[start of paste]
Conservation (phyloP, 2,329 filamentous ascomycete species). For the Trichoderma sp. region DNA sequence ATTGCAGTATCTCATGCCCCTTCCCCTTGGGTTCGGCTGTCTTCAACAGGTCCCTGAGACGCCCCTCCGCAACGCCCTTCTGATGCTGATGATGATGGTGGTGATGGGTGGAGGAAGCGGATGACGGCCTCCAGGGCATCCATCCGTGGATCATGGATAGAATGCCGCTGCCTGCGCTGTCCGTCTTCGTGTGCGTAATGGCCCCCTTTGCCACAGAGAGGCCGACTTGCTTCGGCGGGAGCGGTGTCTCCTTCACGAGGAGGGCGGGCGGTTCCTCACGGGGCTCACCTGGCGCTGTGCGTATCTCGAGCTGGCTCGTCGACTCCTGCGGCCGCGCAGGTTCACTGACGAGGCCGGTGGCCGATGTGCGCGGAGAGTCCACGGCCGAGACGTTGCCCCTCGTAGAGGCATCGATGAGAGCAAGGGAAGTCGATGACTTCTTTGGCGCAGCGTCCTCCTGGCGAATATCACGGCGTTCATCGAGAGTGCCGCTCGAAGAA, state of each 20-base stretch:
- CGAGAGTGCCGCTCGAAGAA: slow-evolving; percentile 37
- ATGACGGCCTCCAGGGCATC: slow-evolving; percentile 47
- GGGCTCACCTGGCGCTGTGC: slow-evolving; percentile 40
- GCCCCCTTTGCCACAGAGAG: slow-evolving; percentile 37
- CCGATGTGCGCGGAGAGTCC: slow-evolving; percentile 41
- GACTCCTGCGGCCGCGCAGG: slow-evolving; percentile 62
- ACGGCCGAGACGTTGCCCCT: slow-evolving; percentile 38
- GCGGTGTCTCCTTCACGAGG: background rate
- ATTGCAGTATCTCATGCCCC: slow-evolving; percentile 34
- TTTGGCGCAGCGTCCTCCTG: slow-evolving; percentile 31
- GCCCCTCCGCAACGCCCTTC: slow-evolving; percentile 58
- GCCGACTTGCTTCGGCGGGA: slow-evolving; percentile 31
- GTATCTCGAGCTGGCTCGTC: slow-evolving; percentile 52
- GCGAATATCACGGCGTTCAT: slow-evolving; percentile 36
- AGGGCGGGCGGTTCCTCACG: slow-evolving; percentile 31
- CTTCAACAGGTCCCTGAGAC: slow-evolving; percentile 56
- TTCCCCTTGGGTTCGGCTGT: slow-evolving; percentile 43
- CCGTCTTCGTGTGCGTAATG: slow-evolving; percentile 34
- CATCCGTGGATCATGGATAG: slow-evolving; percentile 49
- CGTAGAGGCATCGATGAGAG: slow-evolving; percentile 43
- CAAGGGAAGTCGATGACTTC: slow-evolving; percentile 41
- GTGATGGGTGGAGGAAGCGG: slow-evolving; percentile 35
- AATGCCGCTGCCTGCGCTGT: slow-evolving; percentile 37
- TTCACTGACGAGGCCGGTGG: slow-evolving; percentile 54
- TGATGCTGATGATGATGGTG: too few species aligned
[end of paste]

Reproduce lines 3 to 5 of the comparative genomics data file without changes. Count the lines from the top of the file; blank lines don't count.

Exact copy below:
- ATGACGGCCTCCAGGGCATC: slow-evolving; percentile 47
- GGGCTCACCTGGCGCTGTGC: slow-evolving; percentile 40
- GCCCCCTTTGCCACAGAGAG: slow-evolving; percentile 37